A few months ago I wanted to buy a shirt. A certain brand ranked high in the rankings, so I immediately went to their website and found what I wanted. However, I was neither able nor willing to click the buy button.

So I went back to the results search and clicked on every other link of that brand on the first page. With the same result.

I did some digging and checking. It turned out that their server was returning status 200 for every page that ever existed on their site. Because of this, old products were not removed from the search engine index and pushed out products that could actually be bought from the first page.

Server response codes - status 301

Status 301 - redirect is permanent, i.e. this is a message to the client that the information they are looking for is now located elsewhere.

Instead of loading old information the server updates the link, i.e. status 301 now leads to status 200, but in a new location.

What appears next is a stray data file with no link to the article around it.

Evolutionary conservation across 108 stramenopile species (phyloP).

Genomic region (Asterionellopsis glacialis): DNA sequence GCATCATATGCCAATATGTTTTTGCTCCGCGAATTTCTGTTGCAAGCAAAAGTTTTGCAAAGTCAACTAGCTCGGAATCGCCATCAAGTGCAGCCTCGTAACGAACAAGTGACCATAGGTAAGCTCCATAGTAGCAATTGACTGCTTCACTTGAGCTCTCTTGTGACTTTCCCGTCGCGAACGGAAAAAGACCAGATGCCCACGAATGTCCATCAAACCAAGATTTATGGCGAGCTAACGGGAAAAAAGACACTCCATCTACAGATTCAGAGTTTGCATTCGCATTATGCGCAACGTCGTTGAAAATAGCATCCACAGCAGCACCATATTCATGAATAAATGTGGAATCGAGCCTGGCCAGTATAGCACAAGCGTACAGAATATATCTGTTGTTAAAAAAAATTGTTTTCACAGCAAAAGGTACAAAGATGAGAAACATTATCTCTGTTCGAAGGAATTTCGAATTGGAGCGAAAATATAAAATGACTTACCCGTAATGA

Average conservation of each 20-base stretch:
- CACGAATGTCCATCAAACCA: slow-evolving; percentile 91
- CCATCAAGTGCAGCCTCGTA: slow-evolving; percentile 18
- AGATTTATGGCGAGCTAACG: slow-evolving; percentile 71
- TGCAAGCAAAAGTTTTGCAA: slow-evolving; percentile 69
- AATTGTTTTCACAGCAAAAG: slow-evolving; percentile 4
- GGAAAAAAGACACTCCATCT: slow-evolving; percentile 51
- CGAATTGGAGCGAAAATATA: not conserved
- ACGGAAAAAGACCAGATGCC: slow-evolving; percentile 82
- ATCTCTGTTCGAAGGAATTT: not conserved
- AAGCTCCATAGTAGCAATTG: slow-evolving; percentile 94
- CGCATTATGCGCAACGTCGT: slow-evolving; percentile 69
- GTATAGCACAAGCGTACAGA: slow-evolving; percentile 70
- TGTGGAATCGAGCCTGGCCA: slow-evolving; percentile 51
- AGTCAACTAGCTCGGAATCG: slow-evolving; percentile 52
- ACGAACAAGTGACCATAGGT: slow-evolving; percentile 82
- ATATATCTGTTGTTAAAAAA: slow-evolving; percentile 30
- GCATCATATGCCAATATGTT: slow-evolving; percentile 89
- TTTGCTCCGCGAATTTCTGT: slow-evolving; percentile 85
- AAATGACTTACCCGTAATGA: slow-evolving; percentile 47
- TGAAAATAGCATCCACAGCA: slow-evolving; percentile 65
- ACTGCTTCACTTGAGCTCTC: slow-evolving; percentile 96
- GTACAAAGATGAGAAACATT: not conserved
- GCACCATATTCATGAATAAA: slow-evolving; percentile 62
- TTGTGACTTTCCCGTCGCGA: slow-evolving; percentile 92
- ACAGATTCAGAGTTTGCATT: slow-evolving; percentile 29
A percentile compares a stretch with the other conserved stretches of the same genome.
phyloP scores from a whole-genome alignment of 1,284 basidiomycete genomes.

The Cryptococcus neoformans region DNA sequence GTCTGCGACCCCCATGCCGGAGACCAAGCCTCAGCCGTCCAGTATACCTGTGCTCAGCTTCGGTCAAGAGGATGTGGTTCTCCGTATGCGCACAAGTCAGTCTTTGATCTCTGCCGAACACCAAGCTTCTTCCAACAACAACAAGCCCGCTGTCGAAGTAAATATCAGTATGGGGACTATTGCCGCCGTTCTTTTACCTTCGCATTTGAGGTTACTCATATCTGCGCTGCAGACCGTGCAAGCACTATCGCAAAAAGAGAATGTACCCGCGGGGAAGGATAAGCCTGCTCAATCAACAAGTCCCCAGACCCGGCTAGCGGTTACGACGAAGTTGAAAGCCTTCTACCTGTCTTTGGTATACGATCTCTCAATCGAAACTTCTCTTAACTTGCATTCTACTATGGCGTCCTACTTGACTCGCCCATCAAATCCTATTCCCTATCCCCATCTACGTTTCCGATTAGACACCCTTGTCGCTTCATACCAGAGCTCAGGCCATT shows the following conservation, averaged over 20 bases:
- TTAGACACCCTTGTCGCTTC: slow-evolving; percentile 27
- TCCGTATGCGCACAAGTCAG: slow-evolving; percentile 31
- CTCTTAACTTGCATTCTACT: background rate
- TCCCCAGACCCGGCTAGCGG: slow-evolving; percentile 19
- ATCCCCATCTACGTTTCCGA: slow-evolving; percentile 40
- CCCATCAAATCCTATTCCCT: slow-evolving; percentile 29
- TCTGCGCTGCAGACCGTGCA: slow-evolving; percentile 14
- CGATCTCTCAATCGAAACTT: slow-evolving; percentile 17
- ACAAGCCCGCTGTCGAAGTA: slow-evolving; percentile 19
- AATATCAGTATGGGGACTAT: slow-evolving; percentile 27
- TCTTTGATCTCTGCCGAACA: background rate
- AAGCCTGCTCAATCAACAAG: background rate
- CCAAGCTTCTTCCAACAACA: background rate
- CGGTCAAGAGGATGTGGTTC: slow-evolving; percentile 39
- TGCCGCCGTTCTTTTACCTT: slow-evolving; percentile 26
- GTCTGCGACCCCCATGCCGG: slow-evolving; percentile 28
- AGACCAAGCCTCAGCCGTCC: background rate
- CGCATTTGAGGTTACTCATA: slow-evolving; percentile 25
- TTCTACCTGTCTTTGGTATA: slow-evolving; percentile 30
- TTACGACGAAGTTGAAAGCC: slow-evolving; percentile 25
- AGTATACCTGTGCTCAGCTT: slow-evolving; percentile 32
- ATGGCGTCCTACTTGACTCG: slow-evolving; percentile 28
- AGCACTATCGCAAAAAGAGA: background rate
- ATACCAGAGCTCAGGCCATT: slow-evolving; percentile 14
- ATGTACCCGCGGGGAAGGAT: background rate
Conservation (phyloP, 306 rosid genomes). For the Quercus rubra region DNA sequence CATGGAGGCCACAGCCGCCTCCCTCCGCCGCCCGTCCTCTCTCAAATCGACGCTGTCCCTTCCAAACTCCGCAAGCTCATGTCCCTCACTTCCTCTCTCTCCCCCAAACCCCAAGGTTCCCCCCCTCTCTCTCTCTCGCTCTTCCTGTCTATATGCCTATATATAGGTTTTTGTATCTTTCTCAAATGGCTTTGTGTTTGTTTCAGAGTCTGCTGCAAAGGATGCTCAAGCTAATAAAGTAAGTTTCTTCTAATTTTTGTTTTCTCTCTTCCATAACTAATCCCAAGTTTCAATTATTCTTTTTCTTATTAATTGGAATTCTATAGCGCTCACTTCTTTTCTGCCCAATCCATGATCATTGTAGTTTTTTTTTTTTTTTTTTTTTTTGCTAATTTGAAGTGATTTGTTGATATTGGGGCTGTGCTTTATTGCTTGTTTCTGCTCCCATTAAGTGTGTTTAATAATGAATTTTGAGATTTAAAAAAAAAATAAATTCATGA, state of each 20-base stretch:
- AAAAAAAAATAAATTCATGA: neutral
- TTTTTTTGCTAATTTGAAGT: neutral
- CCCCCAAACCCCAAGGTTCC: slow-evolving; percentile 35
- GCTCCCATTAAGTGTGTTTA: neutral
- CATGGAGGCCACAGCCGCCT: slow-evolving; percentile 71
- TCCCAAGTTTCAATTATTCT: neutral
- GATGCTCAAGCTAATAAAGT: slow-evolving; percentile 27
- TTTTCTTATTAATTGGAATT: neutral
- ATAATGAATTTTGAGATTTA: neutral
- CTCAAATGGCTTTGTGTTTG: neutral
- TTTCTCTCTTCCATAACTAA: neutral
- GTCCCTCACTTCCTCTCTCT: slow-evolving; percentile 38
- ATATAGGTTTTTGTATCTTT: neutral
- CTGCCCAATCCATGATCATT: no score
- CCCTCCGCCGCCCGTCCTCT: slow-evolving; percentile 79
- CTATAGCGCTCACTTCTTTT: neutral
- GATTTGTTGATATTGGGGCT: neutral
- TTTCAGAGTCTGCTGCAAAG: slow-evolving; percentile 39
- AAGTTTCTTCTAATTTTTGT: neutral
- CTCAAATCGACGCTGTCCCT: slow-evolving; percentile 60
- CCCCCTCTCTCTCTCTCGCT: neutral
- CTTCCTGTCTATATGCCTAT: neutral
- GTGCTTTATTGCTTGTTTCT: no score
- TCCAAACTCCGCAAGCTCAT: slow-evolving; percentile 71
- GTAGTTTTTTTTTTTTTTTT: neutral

If the client is a search engine, the old location will be replaced by the new one in the search engine index.

Code 301 is the perfect way to fix queries from visitors who type the wrong domain version.

Look at the example:

Our domain is, but there are several versions of it:


Codes about 301 server responses can be redirected from any given address to our main domain.How to do it? I refer you to my previous post about the htaccess file and its usage.

The 301 code is also great for updating and moving content across a site or domain. The idea is that visitors who visit the old site are simply automatically redirected to the new one.

Status 301 becomes an error when the old site is still up to date. It will also be an error if the old location has no connection to the new one. Such a site will have an increased level of spam due to too many redirects from other sites.

Response codes server - status 302

302 - Found /Temporary Redirect, with this status you can confirm the client request and say : "I found the information you are asking for, but this information will not be available in the original location until some time later."